Machiavelli, Manchester United, and Leadership for the Long Game
Many years ago, I dated a girl who was a big Manchester United fan. Now I have to say, at this point, that I don’t particularly like football but I liked her and so I spent a ridiculous amount of money (and called in a few favours) to buy tickets to see the team play at Old Trafford on her birthday. As I recall, it was a dull game (a one-all draw) but she enjoyed it.
I don’t suppose she’s enjoyed very many games over the last few months. Should you not have been following the story, Alex Ferguson, the team’s manager for over 26 years, retired last year and the club appointed David Moyes as their new manager, partly on the recommendation of Ferguson. Since then, things have not gone well. After almost relentless criticism and a string of lacklustre performances and results, Moyes was fired this week, after less than a year in the post. Moyes had enjoyed some success at previous teams – enough for Manchester United to see him as a viable successor, at least. He didn’t suddenly become a bad manager when he joined his new club, so what went wrong?
We see frequently that leadership is culturally specific: a leadership style that’s highly effective in one organisation can be ineffective in another. Is that what happened here? Did Moyes suffer from following such a well-known and charismatic leader? Would anyone have suffered by comparison, purely because they weren’t Ferguson? Or was something else going on? Ferguson is typically regarded as one of the most successful managers that the game has seen but as I read the newspaper reports this week, I wondered.
There were signs that perhaps Ferguson wasn’t quite the example of great leadership that one might hope. Stories of violent outbursts in the dressing room, of football boots being kicked or thrown at players; accusations of harassing linesmen and referees; refusals to shake hands with rivals; of mind games and intimidation and just flat out bullying. Ferguson was famous for the “hairdryer treatment” where he would stand nose to nose with an underperforming player and scream at them. Would we accept this kind of behaviour from a business leader, regardless of how good their results were? Should we take it from any leader at all, no matter how good their results? How much of the success of a team led like this is simply down to fear of the leader?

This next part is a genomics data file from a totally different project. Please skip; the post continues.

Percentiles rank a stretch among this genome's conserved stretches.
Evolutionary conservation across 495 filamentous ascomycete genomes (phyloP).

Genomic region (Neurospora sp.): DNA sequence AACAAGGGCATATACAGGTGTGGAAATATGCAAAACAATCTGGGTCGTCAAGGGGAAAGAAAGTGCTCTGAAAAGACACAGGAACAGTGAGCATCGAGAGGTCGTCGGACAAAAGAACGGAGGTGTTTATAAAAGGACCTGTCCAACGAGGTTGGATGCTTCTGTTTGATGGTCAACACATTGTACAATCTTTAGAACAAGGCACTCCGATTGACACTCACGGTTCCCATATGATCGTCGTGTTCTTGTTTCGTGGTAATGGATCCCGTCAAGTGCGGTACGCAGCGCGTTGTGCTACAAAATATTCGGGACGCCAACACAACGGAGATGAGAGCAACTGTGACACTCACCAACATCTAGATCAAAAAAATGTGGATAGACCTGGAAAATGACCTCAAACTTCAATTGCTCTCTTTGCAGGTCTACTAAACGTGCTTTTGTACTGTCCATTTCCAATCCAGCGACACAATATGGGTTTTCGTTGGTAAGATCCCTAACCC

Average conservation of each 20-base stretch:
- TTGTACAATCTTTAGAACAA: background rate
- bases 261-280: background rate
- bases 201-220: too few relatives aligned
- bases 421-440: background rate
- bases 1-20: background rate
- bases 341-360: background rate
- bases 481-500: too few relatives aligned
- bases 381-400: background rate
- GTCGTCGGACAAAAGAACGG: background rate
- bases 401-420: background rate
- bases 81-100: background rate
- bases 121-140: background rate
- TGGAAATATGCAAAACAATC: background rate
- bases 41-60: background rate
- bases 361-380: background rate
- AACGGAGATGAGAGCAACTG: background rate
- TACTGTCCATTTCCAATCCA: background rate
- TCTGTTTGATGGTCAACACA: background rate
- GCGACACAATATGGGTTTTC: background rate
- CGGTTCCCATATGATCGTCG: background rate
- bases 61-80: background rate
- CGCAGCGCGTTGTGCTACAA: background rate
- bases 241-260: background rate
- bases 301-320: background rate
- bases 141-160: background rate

Machiavelli might have thought it was better to be feared than loved but that was five hundred years ago in a very different context and I like to think that we’ve evolved our performance management thinking a little since then. Fear is the easy route: bully or shout at someone enough and work becomes the line of least resistance. It’s a simple, short-term fix and too often leaders take this route under pressure to produce results in the short-term. Far harder for a leader to inspire a team, to engage with them, to gain their respect and commitment – but far better, in the long term.
How do we judge the success of leaders? Of course, the results they achieve are a large part but I think there’s something else. I remember a participant in one of my leadership workshops who boasted of his abilities. He knew he was a great leader, he said, because when he left his organisation, the team he had been leading completely fell apart without him. I thought then, and I still think, that is a ridiculous way to measure leadership capabilities.
The role of a great leader is to become wholly dispensable. Like a good coach, an effective leader works not to create dependency but independence. Any fool can create a team that relies totally on the leader for its continued results; great leaders develop and inspire team members who understand how to rely on themselves and function well, even when the leader isn’t there. The true test of leadership, I believe, is the legacy that the leader leaves.
Warren Buffet said that it’s when the tide goes out that we learn who’s been swimming naked. So too with leaders. Only when leaders “have left the building” can we truly judge how great – or otherwise – they were. If the team falls apart when the leader goes, perhaps it’s time to re-evaluate the quality of his or her contribution to the organization.